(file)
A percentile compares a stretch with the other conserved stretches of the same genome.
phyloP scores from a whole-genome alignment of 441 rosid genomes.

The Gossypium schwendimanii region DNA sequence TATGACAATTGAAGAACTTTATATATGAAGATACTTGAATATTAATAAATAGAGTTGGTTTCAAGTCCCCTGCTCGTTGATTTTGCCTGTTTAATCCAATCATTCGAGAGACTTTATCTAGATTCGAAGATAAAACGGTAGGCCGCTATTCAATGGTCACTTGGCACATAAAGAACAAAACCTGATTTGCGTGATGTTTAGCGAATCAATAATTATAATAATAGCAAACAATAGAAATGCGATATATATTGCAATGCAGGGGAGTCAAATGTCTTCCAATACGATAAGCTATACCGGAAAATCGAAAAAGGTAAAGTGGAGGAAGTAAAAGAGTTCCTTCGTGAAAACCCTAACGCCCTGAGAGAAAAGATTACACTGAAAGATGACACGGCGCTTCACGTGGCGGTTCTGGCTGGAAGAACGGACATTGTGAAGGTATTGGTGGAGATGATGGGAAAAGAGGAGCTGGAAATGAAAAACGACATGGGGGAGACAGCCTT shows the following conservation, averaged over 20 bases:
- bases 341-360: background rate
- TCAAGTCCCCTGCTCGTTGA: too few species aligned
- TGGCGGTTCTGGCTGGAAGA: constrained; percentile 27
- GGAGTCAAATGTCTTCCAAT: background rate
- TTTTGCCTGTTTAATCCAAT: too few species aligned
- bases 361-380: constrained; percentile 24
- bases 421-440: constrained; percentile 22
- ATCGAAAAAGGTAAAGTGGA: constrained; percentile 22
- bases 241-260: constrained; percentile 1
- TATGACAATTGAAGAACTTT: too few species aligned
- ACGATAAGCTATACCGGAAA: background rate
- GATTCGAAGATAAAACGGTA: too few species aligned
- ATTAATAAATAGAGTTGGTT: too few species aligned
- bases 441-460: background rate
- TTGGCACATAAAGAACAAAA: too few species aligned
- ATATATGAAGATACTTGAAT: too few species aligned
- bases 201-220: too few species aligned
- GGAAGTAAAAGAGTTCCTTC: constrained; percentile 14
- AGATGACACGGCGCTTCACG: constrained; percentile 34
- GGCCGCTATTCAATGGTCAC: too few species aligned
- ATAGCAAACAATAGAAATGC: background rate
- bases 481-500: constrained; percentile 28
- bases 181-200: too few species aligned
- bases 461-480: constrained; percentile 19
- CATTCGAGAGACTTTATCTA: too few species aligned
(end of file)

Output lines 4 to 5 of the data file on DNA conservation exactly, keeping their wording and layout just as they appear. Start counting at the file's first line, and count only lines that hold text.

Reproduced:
- bases 341-360: background rate
- TCAAGTCCCCTGCTCGTTGA: too few species aligned